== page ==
Author: Blake Beckstrom
July 6, 2017
True success as a leader has absolutely nothing to do with how you perceive yourself, but how others perceive you.
This is a hard concept for many to grasp, because it involves a great deal of self-reflection and humility.
A great leader is always willing to take a hard look in the mirror, to find out who they really are, deep inside, not just on the surface. If you can do this, then you have the capacity to make a difference, and that is what leadership is all about. Making a difference in your company, and far more importantly, in the lives of others around you.
First let’s dispense with the concept of manager vs. leader. I understand that titles and job descriptions may include the word manager, and that is fine, but what word describes your relationship with your employees? Do you attempt to manage your employees, or do you lead your employees? There is a distinct difference, and anyone who has worked for a true leader well understands the distinction. Very few people want to be managed, almost all want and need to be led.
People have basic needs in this short life we live, and among those needs are oxygen, food and water, shelter and sleep. There are other ‘fundamentals of life’ that I believe help give meaning to our existence, which for most includes a spiritual dimension, and an existential dimension. Without getting too deep, I would simply say that at the most basic levels everyone wants to be loved and respected, and those who can, want to be productive, to add value to something. Pretty simple concept, yet so many people allow themselves to get in the way of letting others fulfill their needs and aspirations. In doing so, we not only diminish the potential of those around us, but also our own potential.
This is where true leaders stand out, and make a difference. They are content putting others first, and making people their priority.
Qualities which I believe are traits of true leaders:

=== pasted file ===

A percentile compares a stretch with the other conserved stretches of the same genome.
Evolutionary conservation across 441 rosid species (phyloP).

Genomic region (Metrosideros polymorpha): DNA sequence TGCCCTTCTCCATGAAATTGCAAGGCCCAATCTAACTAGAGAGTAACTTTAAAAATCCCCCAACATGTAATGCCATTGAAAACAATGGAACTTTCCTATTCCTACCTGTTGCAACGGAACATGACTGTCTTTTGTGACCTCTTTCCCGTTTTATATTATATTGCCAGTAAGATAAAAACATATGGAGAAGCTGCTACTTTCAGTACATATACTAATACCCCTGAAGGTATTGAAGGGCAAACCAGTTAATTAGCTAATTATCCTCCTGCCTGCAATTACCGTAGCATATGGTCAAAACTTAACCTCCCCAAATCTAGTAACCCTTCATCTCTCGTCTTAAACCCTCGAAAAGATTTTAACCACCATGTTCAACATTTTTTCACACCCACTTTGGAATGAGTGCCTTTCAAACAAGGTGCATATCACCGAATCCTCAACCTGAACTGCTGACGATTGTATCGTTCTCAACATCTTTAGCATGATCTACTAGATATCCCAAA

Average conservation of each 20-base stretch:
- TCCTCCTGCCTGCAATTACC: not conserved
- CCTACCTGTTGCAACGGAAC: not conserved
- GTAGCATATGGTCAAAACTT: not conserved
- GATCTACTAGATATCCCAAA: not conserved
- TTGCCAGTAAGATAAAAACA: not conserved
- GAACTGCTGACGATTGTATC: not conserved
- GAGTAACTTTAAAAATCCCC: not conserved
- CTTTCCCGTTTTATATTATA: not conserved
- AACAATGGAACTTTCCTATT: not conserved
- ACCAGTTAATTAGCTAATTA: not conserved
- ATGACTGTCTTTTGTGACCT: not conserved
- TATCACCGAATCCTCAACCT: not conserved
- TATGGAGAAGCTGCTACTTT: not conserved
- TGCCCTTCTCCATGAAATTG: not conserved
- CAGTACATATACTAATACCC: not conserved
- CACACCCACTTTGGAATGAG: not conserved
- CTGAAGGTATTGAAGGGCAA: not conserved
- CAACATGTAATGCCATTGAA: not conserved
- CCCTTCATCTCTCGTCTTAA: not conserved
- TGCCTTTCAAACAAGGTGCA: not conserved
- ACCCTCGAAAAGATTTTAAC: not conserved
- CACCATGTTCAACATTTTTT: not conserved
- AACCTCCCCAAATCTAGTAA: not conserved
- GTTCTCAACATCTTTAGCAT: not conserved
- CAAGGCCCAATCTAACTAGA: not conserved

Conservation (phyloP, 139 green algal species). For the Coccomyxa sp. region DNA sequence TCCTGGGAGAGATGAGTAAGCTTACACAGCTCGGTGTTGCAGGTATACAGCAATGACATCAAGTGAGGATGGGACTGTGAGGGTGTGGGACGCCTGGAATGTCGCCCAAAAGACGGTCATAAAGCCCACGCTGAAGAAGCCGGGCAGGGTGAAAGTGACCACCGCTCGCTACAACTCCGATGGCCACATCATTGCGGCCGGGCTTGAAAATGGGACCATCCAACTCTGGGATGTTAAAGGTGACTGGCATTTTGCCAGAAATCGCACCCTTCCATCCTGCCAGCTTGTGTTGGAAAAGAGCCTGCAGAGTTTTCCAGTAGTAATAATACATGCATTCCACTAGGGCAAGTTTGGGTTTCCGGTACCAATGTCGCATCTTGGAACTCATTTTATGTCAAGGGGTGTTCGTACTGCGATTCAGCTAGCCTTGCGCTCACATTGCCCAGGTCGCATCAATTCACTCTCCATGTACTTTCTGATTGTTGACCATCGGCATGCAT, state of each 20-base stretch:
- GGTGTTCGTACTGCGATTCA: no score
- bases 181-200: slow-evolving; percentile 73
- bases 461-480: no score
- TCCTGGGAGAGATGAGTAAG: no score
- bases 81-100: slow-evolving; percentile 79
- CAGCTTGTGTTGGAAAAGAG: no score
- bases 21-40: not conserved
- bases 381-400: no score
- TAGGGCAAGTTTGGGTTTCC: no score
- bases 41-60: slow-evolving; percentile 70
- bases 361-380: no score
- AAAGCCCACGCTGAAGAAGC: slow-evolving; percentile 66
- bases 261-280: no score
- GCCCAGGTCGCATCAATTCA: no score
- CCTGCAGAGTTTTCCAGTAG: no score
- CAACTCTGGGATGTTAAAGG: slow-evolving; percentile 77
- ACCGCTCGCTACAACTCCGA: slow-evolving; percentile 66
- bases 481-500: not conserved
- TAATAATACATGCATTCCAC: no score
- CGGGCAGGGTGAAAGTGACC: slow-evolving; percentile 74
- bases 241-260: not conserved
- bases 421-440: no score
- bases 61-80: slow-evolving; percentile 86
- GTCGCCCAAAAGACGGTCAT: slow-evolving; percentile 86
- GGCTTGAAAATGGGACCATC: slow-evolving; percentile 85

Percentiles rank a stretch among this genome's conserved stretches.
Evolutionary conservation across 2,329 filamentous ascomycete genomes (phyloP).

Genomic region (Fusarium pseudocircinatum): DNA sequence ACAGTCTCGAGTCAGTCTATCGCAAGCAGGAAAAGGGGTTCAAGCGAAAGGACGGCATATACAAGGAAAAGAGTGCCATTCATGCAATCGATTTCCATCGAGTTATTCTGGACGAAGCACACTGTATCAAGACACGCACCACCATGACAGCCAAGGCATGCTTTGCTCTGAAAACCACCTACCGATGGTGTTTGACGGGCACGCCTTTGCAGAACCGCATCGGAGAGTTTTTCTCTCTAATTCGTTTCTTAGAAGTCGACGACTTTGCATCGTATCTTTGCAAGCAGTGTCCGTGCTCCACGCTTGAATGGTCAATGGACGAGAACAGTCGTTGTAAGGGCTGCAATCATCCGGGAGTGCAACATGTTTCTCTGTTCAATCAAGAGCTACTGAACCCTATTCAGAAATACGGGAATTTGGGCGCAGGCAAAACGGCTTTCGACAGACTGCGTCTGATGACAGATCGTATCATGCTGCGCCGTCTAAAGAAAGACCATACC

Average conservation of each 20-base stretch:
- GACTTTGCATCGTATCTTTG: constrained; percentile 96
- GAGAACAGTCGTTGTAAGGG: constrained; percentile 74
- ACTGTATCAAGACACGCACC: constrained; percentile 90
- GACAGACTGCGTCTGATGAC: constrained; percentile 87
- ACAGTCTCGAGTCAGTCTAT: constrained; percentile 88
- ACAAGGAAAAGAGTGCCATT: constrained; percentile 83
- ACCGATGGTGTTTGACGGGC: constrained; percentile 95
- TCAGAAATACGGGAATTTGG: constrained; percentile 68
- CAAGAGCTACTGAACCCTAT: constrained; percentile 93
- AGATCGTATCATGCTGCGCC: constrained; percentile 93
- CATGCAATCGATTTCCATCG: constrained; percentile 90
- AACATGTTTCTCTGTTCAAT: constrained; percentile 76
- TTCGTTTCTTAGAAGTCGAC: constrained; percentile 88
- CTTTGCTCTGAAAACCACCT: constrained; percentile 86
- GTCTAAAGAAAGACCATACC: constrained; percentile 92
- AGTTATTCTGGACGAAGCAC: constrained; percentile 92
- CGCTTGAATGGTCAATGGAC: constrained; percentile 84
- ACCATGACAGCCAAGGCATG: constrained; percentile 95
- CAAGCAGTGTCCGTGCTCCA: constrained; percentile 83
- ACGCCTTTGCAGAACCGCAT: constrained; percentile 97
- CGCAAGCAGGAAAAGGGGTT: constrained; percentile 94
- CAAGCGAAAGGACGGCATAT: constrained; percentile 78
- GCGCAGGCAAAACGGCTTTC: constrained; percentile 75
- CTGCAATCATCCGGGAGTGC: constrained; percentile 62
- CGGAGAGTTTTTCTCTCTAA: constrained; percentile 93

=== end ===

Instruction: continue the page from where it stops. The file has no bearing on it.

- They genuinely care about the people they work with (The key word is genuinely).
- They smile and laugh (often).
- They are not power hungry (Power hungry people are terrible bosses).
- They prefer WE vs. I.
- They never talk down to employees.
- They visit the employee’s workspace just to say hello, and ask how they are doing.
- They encourage their employees.
- They ensure that the employees personal needs are met, which includes making sure that they are there to participate in the important life events of their family (Anniversaries, birthdays, kids ball games, recitals, etc.).
- The know the names of the employees spouse and kids, and know something about each of them (i.e., sports they play, etc.. Within reason).
- They ensure that the employee gets adequate down time (Off days and vacations without interruptions).
- They find out what work goals the employee has and helps them attain them.
- They never raise their voice in anger (This demonstrates a lack of control).
- They encourage the employee to always do their best.
- They never label employees negatively (Doing so creates a self-fulfilling prophecy). Try the reverse instead.
- They set goals for the company and offer praise and a token of appreciation to employees when goals are met (Lunch on the boss, time off awards, cash incentives, casual days, etc.).
- They give responsibility to others (This adds self-worth, and develops leaders).
- They try to make the job fun, and create a positive work environment.
- They pass credit for success to others and are willing to take the blame for failures.
- They never ‘call out’ an employee in front of others (Do it in private).
- They maintain an open door policy.
- They actively listen when the employees are talking to them (Don’t look at your phone or computer, or take calls, unless you politely excuse yourself).
- They come from behind their desks, and may even stand when employees come into the office (Sound odd…Try it).
- They don’t try to look serious or intimidating to their employees (Except when necessary to add tone to an issue which may require such).
- They maintain high character and integrity (Always).
- They always tell the truth.
- They keep employees informed.
- They seek advice from those around them (To include subordinates).
- They maintain professionalism (never crude, inappropriate, or foul mouthed).
- They never create a hostile work environment or allow anyone else to.
- The respect employees privacy.
- They never destroy the spirits of employees.
- They expect excellence in employee’s performance, and provide an example of such.
- They seek to build up the self-worth of employees.
- They provide training and career enhancement to employees.
- They make the employees success their priority.
- They encourage innovation, and welcome the ideas of employees.
- They ask for employee feedback on how they are doing as a boss (Leader).
- They always treat employees with respect and dignity.
- They LEAD!
The concept of servant leadership is real, and it is effective. Try putting others first, and watch what happens when you do. You will likely see an increase in productivity, have greater employee satisfaction and retention, and enjoy the added benefit of making a difference in the lives of those you work with.